November 17, 2004

Trip Start Aug 08, 2004
Trip End Aug 2005

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Wednesday, November 17, 2004

Shanghai managed to single-handedly reaffirm my faith in the belief that not all of China is a collection of industrial-looking buildings, crumbling roads and staring locals. Well, maybe that's a little harsh, but after more than three months of living in a backwoods, dirty, concrete city, visiting Shanghai was like returning to civilization. Pedestrian crosswalks? Taxi drivers who don't blow smoke in your face? No feces on the sidewalk? Heaven. Actually, I felt like a hick coming to see the big city-like coming from a town in the middle of Alabama to see New York City for the first time. Shell-shocked at the astronomical prices, and a little awestruck. Saturday night we all went to eat at a Brazilian BBQ restaurant. I never thought the sight of a salad bar could bring tears to my eyes...

I realized for the first time just what an impact location has on one's experiences in China. My perception of China is vastly removed from that of the hundreds of foreign teachers who live in the big cities, like Shanghai and Beijing. I could live so easily in a city like Shanghai, and probably forget at times that I was in China. You can't walk five feet without bumping into a foreigner. Everything felt so...normal. We went out to some bars-an Irish pub and a jazz club to hear some live music.

In some ways, I would love to have all of these aspects of Shanghai at my disposal. And in other ways, I am far more grateful to be where I am. My city is remote, my students are from the countryside. The fireworks industry, which serves overseas clients, makes English a viable means of self-betterment in the form of higher paying jobs. My relationships with the people I know are stronger and closer out of necessity, and I am immersed in Chinese life every single day. I am privileged to witness the staggering growth of a small city in the middle of China. I'm sure that Liuyang as I know it will be almost unrecognizable within the next 15 years.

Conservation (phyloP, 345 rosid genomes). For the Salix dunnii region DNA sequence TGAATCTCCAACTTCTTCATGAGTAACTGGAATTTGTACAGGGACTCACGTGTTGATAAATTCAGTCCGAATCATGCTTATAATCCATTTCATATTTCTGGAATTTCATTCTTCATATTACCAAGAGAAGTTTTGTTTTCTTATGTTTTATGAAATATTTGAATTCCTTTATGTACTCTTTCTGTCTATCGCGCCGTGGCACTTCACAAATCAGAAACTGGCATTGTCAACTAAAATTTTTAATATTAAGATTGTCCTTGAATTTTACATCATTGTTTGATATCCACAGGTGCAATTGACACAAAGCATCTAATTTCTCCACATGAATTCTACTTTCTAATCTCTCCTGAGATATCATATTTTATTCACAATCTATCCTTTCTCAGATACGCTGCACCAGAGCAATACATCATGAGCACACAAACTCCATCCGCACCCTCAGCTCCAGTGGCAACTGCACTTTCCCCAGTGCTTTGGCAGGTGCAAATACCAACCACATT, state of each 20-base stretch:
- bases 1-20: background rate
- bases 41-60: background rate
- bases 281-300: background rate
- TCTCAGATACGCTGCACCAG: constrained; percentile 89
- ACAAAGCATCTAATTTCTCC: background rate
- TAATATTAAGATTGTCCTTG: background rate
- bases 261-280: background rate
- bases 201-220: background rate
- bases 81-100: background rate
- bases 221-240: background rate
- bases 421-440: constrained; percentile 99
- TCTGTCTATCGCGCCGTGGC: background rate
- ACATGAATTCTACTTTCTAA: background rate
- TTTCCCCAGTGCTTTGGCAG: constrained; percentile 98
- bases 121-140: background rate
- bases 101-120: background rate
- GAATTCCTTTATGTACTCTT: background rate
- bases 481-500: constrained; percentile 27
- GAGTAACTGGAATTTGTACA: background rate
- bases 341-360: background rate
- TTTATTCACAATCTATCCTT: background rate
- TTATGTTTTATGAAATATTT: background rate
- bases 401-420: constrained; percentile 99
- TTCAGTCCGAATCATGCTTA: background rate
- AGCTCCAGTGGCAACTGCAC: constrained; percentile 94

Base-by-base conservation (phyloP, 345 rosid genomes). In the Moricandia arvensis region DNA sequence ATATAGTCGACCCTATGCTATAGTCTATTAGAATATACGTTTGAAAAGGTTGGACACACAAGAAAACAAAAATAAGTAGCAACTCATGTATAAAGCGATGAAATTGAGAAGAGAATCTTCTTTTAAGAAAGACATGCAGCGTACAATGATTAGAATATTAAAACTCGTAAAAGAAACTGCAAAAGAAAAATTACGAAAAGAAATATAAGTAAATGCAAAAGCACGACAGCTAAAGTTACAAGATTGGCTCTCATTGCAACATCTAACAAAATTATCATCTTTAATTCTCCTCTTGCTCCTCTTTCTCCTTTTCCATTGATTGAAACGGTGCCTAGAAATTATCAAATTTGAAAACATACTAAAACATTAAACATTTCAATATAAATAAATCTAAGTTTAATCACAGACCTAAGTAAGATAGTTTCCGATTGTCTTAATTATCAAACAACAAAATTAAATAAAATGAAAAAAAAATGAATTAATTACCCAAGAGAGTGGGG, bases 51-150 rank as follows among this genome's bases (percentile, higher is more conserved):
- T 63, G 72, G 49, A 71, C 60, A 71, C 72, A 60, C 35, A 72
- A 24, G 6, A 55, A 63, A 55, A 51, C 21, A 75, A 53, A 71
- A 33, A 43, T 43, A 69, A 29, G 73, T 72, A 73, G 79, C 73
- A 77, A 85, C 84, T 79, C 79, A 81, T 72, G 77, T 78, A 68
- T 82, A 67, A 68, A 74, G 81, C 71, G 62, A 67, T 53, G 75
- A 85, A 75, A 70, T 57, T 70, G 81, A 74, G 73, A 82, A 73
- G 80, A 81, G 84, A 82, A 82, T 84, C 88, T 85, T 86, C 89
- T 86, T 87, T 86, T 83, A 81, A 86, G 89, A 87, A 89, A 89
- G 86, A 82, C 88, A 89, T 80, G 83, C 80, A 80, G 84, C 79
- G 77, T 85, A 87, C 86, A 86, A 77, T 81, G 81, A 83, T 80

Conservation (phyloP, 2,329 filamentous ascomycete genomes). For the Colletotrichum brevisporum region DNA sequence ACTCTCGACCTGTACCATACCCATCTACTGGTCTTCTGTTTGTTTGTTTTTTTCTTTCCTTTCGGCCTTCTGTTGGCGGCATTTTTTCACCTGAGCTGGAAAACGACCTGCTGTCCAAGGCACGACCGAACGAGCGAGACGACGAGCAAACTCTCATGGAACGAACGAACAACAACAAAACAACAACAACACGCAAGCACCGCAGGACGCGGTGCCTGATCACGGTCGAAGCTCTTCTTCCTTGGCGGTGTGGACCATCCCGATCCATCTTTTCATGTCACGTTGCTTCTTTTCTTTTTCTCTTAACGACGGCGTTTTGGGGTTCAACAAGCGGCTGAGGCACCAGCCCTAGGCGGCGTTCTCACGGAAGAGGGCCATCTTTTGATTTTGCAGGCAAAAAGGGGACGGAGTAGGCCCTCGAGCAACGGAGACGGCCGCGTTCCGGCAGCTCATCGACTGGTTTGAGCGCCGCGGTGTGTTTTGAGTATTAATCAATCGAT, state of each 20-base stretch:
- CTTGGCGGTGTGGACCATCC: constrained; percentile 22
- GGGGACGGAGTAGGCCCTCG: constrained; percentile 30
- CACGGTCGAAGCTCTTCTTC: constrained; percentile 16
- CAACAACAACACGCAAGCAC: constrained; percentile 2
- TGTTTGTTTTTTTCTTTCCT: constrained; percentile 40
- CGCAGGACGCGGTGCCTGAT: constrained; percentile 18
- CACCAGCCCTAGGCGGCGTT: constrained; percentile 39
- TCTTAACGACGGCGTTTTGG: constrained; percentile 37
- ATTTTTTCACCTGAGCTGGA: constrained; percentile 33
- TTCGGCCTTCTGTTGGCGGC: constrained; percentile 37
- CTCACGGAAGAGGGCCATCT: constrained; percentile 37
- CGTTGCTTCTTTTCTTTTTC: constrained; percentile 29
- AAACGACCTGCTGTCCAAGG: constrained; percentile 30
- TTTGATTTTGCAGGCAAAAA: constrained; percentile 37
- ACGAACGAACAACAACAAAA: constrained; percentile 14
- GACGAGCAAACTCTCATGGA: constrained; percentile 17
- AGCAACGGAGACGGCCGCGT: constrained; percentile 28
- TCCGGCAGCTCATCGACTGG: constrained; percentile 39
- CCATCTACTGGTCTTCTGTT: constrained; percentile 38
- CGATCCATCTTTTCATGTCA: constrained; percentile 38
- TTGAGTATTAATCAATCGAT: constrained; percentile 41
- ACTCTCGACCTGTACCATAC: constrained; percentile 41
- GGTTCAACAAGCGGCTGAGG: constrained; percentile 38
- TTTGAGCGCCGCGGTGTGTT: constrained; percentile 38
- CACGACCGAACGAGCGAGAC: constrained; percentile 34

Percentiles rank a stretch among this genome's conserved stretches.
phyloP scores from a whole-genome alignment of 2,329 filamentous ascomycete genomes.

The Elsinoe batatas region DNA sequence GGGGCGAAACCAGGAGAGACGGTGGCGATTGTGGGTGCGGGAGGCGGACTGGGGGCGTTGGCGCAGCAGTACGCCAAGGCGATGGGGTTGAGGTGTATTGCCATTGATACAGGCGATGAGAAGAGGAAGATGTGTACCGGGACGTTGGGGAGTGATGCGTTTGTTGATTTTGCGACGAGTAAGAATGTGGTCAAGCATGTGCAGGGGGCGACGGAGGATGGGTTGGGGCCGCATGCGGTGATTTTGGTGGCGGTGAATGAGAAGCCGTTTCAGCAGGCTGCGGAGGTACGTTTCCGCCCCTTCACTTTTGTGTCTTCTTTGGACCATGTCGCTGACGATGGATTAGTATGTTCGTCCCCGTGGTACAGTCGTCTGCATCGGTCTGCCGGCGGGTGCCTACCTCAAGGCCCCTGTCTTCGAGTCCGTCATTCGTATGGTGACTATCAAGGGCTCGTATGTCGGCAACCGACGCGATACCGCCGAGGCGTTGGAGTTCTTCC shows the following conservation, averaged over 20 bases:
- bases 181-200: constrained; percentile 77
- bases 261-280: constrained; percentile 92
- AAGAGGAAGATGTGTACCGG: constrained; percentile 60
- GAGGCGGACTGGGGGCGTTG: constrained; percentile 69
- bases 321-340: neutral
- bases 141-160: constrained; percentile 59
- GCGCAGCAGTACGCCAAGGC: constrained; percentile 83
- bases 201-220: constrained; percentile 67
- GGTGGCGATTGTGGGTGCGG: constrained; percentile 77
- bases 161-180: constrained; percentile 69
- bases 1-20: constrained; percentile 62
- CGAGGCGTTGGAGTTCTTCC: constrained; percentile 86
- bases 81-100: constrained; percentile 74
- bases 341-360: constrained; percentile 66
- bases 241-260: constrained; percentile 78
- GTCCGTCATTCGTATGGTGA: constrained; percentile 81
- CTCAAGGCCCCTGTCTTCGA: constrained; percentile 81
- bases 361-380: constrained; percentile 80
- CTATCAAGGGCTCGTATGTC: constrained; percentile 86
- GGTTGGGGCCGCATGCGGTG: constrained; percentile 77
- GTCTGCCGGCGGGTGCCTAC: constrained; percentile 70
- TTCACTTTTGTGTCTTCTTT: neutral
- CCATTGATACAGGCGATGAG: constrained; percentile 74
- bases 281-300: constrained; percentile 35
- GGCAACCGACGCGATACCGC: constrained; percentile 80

My time in Shanghai passed by in a blur. After an 18 hour train ride, we arrived in the midst of a torrential downpour that didn't let up until the morning we left. After all of the conference events wrapped up, we finally had a little free time for exploring. I spent all afternoon at the art museum on Sunday, couldn't get a cab anywhere because it was raining, and got hopelessly lost trying to navigate the bus system. Melissa and I wandered into a corner convenience store that strangely enough sold both sex toys and tofu on a stick, and asked for directions. The women who worked there spoke no English, but managed to convey that we should get on the number 36 bus and get off after 10 stops. I still have no idea where we ended up.

In a moment of desperation, we went into a China Mobile store to plea for help. We must have looked totally pathetic-drenched, carrying plastic bags full of books that we had bought at the museum, dragging dripping umbrellas behind us and clutching our Lonely Planet book like it was the Holy Bible. Note to other travelers: when going to Shanghai, please do not rely solely on a 8x8 inch Lonely Planet map to navigate a city with an area of 2,448 square miles. Didn't really think that one through. The guy behind the counter who spoke broken English started laughing when we told him we had tried to take a bus. We realized how pathetic we truly were when we couldn't even say "I'm lost" in Chinese. Back to those Mandarin lessons...

We managed to resurrect the night when a taxi magically pulled up at our darkest moment and whisked us away to the Bund. We took a ride through the Bund tourist tunnel (kind of a weird Willy Wonka-esque trippy tunnel with a light show) to the other side of the river to look at the skyline in all of its lighted glory. The next day, I woke up early to walk around the Old Town section of the city, complete with twisty, walled-in streets and pagoda-roofed buildings. Shanghai is a crazy, complex conglomeration of the old and the new, traditional and Western. Ancient temples and ultra-modern sleek towers, migrant workers and wealthy businessmen, tiny corner noodle shops and five-star hotels. Definitely worth a return visit, if I have the time and the money.
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